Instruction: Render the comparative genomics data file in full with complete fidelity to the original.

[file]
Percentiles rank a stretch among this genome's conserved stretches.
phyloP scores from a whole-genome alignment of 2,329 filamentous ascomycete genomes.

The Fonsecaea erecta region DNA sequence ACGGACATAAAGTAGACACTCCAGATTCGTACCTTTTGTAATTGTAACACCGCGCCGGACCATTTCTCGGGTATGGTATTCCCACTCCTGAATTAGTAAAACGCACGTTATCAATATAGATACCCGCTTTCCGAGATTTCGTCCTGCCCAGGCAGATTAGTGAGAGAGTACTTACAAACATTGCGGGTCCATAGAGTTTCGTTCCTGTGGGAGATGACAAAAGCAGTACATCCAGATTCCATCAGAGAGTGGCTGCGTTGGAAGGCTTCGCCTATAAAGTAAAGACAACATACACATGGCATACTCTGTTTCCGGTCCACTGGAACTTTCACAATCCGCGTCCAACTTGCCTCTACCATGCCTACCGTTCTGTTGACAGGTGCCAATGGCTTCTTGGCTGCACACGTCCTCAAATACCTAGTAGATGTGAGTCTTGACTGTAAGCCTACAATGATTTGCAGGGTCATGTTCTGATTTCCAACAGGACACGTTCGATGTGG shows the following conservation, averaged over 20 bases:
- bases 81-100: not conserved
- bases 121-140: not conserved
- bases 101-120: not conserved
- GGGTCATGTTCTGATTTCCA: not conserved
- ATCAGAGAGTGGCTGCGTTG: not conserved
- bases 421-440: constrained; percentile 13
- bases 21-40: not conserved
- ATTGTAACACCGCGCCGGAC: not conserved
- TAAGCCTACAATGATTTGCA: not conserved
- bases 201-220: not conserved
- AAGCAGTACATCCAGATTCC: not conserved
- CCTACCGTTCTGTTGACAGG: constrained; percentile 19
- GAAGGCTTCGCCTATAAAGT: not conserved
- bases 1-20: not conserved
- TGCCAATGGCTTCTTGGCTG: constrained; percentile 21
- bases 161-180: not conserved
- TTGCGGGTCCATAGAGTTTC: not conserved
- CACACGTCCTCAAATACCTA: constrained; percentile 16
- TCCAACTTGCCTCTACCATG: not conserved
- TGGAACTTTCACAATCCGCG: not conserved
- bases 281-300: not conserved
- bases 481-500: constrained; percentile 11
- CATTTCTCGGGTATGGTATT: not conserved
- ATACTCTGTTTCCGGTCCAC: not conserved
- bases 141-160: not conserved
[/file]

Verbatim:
Percentiles rank a stretch among this genome's conserved stretches.
phyloP scores from a whole-genome alignment of 2,329 filamentous ascomycete genomes.

The Fonsecaea erecta region DNA sequence ACGGACATAAAGTAGACACTCCAGATTCGTACCTTTTGTAATTGTAACACCGCGCCGGACCATTTCTCGGGTATGGTATTCCCACTCCTGAATTAGTAAAACGCACGTTATCAATATAGATACCCGCTTTCCGAGATTTCGTCCTGCCCAGGCAGATTAGTGAGAGAGTACTTACAAACATTGCGGGTCCATAGAGTTTCGTTCCTGTGGGAGATGACAAAAGCAGTACATCCAGATTCCATCAGAGAGTGGCTGCGTTGGAAGGCTTCGCCTATAAAGTAAAGACAACATACACATGGCATACTCTGTTTCCGGTCCACTGGAACTTTCACAATCCGCGTCCAACTTGCCTCTACCATGCCTACCGTTCTGTTGACAGGTGCCAATGGCTTCTTGGCTGCACACGTCCTCAAATACCTAGTAGATGTGAGTCTTGACTGTAAGCCTACAATGATTTGCAGGGTCATGTTCTGATTTCCAACAGGACACGTTCGATGTGG shows the following conservation, averaged over 20 bases:
- bases 81-100: not conserved
- bases 121-140: not conserved
- bases 101-120: not conserved
- GGGTCATGTTCTGATTTCCA: not conserved
- ATCAGAGAGTGGCTGCGTTG: not conserved
- bases 421-440: constrained; percentile 13
- bases 21-40: not conserved
- ATTGTAACACCGCGCCGGAC: not conserved
- TAAGCCTACAATGATTTGCA: not conserved
- bases 201-220: not conserved
- AAGCAGTACATCCAGATTCC: not conserved
- CCTACCGTTCTGTTGACAGG: constrained; percentile 19
- GAAGGCTTCGCCTATAAAGT: not conserved
- bases 1-20: not conserved
- TGCCAATGGCTTCTTGGCTG: constrained; percentile 21
- bases 161-180: not conserved
- TTGCGGGTCCATAGAGTTTC: not conserved
- CACACGTCCTCAAATACCTA: constrained; percentile 16
- TCCAACTTGCCTCTACCATG: not conserved
- TGGAACTTTCACAATCCGCG: not conserved
- bases 281-300: not conserved
- bases 481-500: constrained; percentile 11
- CATTTCTCGGGTATGGTATT: not conserved
- ATACTCTGTTTCCGGTCCAC: not conserved
- bases 141-160: not conserved